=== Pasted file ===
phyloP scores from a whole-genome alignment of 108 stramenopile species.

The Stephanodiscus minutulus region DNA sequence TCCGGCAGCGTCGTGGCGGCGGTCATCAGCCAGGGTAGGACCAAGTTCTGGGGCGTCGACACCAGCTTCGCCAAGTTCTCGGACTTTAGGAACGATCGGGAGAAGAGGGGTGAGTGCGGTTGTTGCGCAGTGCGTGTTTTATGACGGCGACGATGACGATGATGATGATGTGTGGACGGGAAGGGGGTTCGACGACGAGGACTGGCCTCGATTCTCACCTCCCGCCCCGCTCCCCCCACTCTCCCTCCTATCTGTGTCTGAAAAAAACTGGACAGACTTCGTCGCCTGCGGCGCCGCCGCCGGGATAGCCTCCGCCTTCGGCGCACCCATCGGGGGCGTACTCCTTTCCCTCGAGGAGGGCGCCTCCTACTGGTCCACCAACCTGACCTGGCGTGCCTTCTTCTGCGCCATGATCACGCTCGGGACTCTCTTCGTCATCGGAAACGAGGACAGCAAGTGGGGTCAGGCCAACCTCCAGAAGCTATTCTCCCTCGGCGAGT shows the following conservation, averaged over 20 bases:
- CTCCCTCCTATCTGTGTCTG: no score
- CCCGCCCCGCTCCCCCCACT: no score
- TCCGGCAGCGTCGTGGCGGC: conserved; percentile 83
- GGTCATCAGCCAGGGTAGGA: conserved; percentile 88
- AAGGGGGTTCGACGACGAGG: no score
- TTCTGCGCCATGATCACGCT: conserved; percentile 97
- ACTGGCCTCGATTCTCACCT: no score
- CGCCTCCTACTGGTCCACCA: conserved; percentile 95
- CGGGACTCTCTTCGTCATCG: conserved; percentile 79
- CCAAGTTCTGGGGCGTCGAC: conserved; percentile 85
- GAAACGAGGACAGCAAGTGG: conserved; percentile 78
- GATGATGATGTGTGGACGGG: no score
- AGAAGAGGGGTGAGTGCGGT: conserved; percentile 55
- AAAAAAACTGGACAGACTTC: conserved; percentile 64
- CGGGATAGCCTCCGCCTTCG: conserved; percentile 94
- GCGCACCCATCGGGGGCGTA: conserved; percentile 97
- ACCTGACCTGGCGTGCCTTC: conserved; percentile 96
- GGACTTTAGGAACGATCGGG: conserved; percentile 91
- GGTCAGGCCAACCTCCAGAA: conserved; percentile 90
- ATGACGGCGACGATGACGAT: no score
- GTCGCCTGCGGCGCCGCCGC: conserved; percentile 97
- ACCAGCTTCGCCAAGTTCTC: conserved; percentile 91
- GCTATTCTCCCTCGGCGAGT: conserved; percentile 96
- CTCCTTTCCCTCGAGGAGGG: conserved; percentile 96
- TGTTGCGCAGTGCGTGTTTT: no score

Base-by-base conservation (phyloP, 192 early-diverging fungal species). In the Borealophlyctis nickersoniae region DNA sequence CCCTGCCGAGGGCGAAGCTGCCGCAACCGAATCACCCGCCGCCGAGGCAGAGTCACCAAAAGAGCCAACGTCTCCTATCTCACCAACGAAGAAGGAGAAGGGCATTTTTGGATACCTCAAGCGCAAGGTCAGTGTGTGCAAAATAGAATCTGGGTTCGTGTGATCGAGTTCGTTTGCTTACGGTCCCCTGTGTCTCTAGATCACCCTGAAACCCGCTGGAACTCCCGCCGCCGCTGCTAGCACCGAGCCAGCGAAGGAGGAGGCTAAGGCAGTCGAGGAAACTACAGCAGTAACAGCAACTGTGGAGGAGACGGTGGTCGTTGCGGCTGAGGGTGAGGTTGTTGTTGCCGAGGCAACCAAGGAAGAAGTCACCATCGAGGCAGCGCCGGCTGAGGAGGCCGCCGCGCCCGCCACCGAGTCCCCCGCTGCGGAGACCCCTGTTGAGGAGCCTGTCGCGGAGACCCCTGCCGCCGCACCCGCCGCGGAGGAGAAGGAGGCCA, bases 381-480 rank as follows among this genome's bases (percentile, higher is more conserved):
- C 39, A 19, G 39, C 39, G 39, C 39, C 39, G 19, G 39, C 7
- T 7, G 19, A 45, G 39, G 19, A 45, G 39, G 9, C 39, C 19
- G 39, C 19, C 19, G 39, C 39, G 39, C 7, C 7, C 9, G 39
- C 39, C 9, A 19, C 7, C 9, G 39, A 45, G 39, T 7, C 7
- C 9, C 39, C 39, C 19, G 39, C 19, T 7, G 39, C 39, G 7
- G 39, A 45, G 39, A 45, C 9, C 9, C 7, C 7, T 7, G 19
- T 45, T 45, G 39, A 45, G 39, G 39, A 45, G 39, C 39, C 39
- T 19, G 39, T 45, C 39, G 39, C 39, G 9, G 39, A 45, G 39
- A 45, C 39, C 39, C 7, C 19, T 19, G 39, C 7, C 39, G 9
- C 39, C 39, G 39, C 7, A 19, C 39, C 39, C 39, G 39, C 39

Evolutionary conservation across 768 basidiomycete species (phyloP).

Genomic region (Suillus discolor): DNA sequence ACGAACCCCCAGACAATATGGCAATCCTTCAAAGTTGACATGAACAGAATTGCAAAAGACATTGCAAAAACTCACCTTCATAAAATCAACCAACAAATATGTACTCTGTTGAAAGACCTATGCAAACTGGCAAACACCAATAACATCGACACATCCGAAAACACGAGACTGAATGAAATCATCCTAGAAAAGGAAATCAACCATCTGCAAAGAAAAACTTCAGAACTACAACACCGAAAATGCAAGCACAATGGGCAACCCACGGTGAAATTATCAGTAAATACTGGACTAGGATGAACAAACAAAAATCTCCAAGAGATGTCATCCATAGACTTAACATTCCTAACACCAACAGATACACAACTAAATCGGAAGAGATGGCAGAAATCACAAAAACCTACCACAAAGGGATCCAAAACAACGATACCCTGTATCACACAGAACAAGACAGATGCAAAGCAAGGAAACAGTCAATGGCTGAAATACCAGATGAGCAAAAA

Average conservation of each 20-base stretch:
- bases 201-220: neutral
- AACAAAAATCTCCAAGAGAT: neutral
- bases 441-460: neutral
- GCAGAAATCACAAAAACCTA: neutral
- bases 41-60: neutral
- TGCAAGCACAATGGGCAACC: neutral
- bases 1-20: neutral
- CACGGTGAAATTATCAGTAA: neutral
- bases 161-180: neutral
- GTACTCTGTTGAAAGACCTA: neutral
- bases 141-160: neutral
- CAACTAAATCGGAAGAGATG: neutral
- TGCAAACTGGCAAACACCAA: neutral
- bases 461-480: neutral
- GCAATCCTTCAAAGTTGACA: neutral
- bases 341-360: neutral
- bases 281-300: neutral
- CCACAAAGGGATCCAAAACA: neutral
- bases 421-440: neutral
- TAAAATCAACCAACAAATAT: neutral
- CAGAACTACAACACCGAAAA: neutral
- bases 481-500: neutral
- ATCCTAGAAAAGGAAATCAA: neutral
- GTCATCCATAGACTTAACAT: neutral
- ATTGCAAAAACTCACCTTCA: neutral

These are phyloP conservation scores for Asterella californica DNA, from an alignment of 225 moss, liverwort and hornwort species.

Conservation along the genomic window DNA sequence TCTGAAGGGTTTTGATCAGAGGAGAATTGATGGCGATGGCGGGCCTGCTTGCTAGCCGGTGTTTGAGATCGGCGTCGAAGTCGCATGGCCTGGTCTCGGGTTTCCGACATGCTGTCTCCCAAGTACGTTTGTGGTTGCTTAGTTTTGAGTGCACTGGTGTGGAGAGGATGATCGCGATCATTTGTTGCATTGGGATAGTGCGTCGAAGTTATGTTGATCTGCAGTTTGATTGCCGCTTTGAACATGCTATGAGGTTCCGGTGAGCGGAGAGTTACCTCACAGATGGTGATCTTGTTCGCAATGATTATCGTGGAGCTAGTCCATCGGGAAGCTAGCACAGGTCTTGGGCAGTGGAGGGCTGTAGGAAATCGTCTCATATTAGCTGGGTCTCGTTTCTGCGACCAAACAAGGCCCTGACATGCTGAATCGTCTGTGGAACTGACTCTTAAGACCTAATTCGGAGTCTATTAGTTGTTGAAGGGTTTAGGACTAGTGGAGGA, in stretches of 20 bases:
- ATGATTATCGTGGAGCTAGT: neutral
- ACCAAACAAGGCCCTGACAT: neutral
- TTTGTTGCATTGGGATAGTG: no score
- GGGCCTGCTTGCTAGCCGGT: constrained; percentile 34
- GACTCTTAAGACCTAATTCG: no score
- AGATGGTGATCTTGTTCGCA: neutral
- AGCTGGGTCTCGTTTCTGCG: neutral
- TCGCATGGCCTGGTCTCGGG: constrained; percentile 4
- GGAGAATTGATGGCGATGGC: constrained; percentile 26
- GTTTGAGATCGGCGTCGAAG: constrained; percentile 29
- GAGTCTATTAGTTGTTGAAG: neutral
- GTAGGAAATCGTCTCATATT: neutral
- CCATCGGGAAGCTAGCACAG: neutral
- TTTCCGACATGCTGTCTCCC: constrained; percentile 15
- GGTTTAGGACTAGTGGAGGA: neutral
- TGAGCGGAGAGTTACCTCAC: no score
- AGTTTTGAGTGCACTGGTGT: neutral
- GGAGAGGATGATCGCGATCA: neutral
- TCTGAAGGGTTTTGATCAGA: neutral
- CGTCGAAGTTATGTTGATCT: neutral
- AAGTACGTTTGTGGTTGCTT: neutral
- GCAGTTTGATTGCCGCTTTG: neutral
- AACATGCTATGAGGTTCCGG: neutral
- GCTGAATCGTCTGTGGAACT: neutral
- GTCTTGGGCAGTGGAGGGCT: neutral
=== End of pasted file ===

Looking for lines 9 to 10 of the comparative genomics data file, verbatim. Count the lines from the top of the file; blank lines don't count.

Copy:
- ACTGGCCTCGATTCTCACCT: no score
- CGCCTCCTACTGGTCCACCA: conserved; percentile 95